“The issue is now being taken from the trades out into the general forum, and Bachus is betting that he can influence public sentiment.”
Tittsworth, whose understanding was that the Bachus-backed bill was off the table unless it had consensus support, says he may have to reasses the situation. “Maybe the Op-Ed piece signals that what I heard is just wrong,” he says.
What the fight’s about
Since a FINRA-backed SRO has been discussed as a possible solution to the problem of insufficient SEC oversight, advisors have been up in arms about the idea of being lumped under the broker-dealer oversight organization. See: RIAs flood Capitol Hill with protests against a SRO-FINRA future on the day of the Bachus Bill hearing.
Both sides have gone back and forth over costs and benefits. In December, in a study funded by a consortium of advisor advocacy groups, Boston Consulting Group projected that the cost of a FINRA-supervised SRO would be double that of simply enhancing the funding and functions of the SEC. See: Creating an SRO would cost 100% more than SEC exam program, study shows.
FINRA wasted no time tearing into that analysis, complaining that the authors of the study never reached out to FINRA as they were compiling their findings. See: FINRA attacks Boston Consulting Group over SRO study.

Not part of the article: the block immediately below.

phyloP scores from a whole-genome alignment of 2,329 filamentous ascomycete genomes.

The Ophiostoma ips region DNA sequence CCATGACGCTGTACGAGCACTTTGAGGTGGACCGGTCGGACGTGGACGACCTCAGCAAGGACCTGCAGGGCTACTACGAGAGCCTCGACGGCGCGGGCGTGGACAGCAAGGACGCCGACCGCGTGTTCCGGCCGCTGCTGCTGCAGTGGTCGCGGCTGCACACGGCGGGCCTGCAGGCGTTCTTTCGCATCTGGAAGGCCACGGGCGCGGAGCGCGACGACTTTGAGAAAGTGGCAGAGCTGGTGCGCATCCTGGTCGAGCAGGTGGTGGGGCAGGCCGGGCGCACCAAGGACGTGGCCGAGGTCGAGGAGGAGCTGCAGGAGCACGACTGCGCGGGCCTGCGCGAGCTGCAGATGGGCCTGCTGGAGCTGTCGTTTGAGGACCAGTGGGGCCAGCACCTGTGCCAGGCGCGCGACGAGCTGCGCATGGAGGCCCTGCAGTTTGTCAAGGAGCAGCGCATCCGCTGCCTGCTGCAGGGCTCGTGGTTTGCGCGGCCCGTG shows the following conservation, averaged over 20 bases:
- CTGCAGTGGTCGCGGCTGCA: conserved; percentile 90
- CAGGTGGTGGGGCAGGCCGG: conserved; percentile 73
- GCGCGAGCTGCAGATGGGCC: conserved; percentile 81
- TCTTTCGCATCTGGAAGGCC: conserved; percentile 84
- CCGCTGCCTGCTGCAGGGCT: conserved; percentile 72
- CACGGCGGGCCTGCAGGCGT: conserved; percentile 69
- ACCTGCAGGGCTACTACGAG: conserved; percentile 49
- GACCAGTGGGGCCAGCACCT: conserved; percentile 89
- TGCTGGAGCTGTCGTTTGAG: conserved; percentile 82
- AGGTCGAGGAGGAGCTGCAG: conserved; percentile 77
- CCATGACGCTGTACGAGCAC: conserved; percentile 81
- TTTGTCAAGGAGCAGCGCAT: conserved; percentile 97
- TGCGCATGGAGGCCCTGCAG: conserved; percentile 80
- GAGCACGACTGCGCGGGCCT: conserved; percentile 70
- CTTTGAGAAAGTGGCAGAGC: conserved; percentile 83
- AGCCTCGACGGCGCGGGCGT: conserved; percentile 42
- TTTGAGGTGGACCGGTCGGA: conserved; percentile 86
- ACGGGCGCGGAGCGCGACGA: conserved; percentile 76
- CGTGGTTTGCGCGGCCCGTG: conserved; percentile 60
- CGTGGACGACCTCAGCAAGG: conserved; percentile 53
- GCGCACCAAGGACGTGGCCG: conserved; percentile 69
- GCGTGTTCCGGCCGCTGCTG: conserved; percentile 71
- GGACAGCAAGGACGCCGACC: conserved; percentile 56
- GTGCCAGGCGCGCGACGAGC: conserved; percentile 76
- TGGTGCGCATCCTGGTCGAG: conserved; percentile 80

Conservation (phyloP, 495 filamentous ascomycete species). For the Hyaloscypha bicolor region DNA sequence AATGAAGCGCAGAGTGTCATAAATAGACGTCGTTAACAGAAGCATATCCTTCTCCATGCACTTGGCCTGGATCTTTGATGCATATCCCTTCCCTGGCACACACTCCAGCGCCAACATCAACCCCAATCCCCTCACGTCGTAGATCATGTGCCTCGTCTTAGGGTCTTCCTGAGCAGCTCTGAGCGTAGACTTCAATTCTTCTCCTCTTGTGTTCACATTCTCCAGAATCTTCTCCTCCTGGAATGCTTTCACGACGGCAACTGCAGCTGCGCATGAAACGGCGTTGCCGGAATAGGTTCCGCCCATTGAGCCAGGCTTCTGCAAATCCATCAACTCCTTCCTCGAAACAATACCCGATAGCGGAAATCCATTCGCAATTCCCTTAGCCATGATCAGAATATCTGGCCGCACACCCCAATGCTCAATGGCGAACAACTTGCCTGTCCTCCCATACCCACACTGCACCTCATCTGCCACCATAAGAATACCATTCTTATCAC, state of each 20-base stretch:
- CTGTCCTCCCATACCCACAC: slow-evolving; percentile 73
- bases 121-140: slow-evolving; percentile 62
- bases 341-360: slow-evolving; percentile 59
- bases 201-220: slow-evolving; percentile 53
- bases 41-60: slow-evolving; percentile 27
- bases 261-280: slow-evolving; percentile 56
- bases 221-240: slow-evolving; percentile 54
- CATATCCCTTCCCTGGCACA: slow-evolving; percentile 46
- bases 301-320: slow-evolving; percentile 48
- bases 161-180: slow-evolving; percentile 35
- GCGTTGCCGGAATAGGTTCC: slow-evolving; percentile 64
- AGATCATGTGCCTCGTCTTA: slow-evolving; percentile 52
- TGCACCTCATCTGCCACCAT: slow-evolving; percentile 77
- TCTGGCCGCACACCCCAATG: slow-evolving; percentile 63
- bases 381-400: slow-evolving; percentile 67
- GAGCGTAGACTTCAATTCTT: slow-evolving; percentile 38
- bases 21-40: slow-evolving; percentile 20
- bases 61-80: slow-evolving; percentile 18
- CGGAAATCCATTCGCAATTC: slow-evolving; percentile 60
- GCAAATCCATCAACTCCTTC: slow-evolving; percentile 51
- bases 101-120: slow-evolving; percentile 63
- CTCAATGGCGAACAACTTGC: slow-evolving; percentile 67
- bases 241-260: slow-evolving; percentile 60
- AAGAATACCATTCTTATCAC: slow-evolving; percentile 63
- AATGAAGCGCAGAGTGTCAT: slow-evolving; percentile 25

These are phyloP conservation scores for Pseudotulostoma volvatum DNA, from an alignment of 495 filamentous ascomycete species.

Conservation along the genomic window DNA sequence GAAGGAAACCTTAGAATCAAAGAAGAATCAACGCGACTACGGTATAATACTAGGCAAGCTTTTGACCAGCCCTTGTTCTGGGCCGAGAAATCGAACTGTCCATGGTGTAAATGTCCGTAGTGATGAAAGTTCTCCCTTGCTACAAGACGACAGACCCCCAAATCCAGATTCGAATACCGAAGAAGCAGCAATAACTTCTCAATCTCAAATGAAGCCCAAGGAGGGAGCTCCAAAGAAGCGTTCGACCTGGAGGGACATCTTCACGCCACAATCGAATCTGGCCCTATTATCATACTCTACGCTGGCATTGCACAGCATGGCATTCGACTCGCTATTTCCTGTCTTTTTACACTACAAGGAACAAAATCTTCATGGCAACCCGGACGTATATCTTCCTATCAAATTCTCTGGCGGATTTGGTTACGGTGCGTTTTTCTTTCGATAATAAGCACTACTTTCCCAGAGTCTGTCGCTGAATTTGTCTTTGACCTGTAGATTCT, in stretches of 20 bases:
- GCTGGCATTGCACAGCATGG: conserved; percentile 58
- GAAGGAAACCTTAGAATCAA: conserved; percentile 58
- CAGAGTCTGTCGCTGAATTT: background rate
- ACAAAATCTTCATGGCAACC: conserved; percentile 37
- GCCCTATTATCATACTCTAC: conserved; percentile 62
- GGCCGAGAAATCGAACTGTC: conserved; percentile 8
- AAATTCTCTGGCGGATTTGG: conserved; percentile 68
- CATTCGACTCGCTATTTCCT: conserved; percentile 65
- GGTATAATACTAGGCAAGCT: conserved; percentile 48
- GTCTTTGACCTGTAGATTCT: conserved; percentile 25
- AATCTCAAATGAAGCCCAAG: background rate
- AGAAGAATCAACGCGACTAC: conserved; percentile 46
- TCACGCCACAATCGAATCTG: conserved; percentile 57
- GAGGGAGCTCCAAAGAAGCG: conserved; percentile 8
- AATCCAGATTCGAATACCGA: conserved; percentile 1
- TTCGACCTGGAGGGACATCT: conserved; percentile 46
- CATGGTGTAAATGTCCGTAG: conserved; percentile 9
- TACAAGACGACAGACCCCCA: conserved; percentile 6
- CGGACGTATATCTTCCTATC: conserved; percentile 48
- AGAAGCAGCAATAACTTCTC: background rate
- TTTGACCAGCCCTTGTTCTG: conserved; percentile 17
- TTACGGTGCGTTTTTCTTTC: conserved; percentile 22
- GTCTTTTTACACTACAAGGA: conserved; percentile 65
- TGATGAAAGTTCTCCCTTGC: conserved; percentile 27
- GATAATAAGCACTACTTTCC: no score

We’d rather pay
Given the choice between being regulated by an SRO and paying fees directly to the SEC to fund increased oversight and exams, RIAs lean towards the latter option. In the original BCG report, 58% of responding advisors said they preferred enhanced SEC oversight to a FINRA SRO for investment advisors, even if it cost twice as much.
Waters’ bill, which would raise advisor fees to fund the SEC exams, appeared to offer that solution, with a few compromises.
Although the bill is flawed, says Hamburger, it looks a lot better than the Bachus alternative. “It’s not great, but it could be worse,” he says.
These are all arguments that RIA advocates thought they had already hashed out with Rep. Bachus. See: Bernie Clark and Skip Schweiss head to Washington next week to fight on behalf of RIAs in Bachus bill showdown.
“Rep. Bachus’ proposed solution — which his Op-Ed omitted to say would be FINRA — would effectively put an organization composed of member broker-dealer firms in charge of their ever-growing competition, the independent investment advisory firms who so effectively serve the consumers of Main Street,” argues Ron Rhoades, chairman of the National Association of Personal Financial Advisors. See: Why FINRA’s power grab for RIAs needs to be stopped to avert the death of the profession, Part 1.